Jus ad Bellum, Jus in Bello and Jus post Bellum
Edited by Nigel White and Christian Henderson
Chapter 17: Peacekeeping or war-fighting?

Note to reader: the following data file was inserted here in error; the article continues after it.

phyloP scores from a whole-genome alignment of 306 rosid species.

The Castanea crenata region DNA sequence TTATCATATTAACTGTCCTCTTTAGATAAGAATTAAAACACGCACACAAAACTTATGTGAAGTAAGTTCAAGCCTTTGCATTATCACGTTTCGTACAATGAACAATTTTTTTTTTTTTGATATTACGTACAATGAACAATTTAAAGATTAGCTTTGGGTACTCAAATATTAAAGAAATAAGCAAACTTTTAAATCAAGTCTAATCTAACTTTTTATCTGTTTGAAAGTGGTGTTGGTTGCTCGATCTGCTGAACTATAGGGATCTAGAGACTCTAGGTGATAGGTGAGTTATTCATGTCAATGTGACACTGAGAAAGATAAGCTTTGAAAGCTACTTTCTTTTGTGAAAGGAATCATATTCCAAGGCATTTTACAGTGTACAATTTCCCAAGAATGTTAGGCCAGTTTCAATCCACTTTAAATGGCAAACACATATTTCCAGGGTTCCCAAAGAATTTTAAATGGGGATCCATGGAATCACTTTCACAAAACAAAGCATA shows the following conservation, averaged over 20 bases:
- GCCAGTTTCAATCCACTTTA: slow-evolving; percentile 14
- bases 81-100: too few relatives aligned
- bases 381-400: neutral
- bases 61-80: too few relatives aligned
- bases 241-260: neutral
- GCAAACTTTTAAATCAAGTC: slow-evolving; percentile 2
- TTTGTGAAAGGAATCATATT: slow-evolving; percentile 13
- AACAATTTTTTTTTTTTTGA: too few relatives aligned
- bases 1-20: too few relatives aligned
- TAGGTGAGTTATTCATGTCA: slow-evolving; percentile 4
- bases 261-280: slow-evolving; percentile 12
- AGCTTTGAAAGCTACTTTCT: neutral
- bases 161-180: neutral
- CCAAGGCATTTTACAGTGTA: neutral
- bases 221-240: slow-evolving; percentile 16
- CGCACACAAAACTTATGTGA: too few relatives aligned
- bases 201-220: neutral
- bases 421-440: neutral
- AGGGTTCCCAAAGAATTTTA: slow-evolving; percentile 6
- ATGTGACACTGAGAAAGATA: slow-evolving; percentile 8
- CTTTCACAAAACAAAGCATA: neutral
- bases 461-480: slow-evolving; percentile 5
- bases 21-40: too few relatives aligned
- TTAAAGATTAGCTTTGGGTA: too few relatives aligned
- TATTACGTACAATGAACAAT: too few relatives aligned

The prevailing view in the negotiations that led to the UN Charter was that the UN needed a war-fighting capacity, so that aggression could be met, and peace maintained and restored, through collective counter-force.1 The reality of the Cold War was that classic inter-state wars were less prevalent than internal, internationalised, increasingly asymmetrical wars, requiring the development of a range of military responses. The restrictions of the Cold War that in effect prevented the realisation of some form of UN army led to the development of peacekeeping which, though valuable, was rather limited, presenting a military image of the UN, but without real war-fighting competence or capability. There were exceptions in the form of a Coalition that fought under the UN flag in Korea in 1950–1953, and a belligerent version of the blue helmets that fought under UN command in the Congo (hereinafter ‘ONUC’) a decade later. The end of the Cold War saw an expansion in the range of responses by the UN and competent regional organisations from traditional peacekeeping through to war- fighting, but all relying on the contributions of member states. Although other organisations such as the African Union (hereinafter ‘AU’) and the Economic Com- munity of West African States have undertaken peacekeeping tasks, the UN dominates practice in this area and UN peacekeeping doctrine and principles have contributed greatly to the development of peacekeeping law. That being said, the UN and competent regional organisations remain almost entirely dependent upon member states to deploy military forces.
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